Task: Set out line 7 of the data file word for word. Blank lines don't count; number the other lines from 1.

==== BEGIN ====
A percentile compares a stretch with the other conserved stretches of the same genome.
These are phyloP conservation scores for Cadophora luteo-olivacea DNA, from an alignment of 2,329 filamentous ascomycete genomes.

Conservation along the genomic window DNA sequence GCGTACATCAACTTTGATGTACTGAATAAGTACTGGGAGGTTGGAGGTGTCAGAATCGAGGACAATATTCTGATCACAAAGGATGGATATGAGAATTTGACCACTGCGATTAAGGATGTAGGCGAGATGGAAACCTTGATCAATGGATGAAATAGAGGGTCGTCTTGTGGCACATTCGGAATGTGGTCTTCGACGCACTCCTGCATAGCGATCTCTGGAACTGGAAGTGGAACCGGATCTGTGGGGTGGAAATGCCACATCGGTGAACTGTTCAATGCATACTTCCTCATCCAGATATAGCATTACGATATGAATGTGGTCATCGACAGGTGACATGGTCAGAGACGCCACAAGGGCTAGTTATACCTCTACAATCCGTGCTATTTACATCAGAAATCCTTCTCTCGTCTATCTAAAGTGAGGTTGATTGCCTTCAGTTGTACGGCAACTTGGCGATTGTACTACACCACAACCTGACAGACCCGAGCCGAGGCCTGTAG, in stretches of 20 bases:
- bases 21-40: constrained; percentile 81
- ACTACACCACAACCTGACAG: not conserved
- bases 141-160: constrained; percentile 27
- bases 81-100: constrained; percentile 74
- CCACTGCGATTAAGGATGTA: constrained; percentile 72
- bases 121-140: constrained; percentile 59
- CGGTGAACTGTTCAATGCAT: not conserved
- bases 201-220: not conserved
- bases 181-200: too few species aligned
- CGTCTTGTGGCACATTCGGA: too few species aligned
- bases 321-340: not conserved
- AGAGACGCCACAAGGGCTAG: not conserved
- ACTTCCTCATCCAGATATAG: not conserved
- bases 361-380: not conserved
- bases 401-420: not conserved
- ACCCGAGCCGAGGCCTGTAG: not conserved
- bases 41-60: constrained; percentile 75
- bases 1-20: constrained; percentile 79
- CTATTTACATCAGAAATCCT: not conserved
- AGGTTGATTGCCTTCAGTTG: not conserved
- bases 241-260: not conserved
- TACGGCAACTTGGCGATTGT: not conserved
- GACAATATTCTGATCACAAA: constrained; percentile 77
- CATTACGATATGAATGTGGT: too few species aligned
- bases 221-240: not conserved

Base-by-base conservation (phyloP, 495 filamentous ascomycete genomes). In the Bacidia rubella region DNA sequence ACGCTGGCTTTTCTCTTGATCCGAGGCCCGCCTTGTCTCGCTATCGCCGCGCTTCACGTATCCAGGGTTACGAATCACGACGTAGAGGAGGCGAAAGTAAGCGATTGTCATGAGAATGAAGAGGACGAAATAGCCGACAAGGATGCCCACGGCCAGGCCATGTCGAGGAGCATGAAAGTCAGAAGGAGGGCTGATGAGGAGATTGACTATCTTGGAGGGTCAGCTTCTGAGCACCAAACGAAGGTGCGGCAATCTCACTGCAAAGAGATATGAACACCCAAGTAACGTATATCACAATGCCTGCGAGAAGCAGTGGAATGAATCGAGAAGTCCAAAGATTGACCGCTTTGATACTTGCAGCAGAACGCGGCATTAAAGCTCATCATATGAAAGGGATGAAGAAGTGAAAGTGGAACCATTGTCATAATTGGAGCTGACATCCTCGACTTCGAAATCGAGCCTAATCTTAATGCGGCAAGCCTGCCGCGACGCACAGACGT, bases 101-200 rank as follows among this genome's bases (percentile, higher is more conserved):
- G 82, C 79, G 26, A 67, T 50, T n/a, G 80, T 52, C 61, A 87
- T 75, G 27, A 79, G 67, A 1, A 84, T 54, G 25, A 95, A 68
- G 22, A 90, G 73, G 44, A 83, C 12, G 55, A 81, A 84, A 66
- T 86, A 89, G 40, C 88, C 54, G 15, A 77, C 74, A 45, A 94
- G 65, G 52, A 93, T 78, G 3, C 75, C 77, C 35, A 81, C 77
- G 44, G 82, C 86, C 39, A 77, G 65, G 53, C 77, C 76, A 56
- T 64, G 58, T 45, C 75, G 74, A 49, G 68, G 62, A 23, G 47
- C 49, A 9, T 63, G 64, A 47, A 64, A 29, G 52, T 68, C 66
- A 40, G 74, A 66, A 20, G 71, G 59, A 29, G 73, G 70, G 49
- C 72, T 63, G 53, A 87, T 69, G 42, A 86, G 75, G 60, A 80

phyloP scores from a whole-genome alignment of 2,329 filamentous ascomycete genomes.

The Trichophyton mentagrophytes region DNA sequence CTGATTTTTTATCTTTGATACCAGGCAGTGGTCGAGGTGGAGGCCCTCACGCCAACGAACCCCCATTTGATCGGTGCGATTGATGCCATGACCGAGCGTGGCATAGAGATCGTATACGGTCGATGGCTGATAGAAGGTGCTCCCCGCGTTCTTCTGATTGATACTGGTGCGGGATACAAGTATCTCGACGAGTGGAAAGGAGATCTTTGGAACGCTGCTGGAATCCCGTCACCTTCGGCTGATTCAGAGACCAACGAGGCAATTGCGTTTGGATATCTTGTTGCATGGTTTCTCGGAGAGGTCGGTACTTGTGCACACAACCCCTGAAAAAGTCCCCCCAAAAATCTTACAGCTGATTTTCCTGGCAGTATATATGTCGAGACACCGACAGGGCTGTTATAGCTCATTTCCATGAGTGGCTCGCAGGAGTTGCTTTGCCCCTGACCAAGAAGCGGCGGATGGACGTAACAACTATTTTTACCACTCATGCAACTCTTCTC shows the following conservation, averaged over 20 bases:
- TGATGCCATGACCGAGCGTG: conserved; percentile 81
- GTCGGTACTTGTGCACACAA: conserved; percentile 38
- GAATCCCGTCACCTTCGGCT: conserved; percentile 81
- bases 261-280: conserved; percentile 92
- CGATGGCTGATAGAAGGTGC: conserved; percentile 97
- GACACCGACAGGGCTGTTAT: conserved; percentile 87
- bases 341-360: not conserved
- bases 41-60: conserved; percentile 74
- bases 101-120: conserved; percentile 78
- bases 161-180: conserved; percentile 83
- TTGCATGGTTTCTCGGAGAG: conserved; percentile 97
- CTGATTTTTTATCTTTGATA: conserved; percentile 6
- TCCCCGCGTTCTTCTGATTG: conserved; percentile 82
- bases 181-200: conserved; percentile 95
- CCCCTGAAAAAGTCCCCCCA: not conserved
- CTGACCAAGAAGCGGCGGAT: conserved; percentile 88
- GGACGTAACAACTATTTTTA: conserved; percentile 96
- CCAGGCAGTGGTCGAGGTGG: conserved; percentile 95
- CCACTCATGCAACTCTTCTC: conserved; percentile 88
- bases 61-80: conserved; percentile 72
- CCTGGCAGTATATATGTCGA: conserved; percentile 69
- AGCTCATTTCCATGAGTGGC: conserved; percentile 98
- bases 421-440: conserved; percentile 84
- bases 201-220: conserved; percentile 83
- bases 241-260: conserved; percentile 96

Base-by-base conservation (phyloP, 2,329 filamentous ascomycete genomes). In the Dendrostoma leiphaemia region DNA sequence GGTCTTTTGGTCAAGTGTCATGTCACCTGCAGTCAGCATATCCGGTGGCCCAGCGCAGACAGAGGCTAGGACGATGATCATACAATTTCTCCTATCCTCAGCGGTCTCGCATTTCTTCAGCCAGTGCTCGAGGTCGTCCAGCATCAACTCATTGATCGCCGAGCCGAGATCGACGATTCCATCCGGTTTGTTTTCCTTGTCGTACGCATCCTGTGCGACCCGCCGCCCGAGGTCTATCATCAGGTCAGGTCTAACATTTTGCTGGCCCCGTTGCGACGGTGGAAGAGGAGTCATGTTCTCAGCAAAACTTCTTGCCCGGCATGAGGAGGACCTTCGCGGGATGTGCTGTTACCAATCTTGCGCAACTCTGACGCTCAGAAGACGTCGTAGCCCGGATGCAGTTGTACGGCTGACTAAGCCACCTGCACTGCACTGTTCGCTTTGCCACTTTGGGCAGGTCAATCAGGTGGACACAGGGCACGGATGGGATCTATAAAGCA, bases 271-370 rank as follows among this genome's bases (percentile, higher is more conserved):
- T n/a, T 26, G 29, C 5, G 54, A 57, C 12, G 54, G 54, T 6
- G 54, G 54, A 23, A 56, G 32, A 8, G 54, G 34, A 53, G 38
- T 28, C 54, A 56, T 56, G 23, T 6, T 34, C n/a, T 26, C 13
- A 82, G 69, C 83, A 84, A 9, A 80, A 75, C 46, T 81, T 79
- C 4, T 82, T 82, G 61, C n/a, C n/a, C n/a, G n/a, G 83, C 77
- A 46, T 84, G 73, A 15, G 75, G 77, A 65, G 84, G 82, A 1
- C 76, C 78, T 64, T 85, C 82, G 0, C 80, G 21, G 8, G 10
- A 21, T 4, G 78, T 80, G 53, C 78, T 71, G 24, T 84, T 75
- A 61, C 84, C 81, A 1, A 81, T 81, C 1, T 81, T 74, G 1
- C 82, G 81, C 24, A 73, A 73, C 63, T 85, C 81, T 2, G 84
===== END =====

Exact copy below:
- bases 81-100: constrained; percentile 74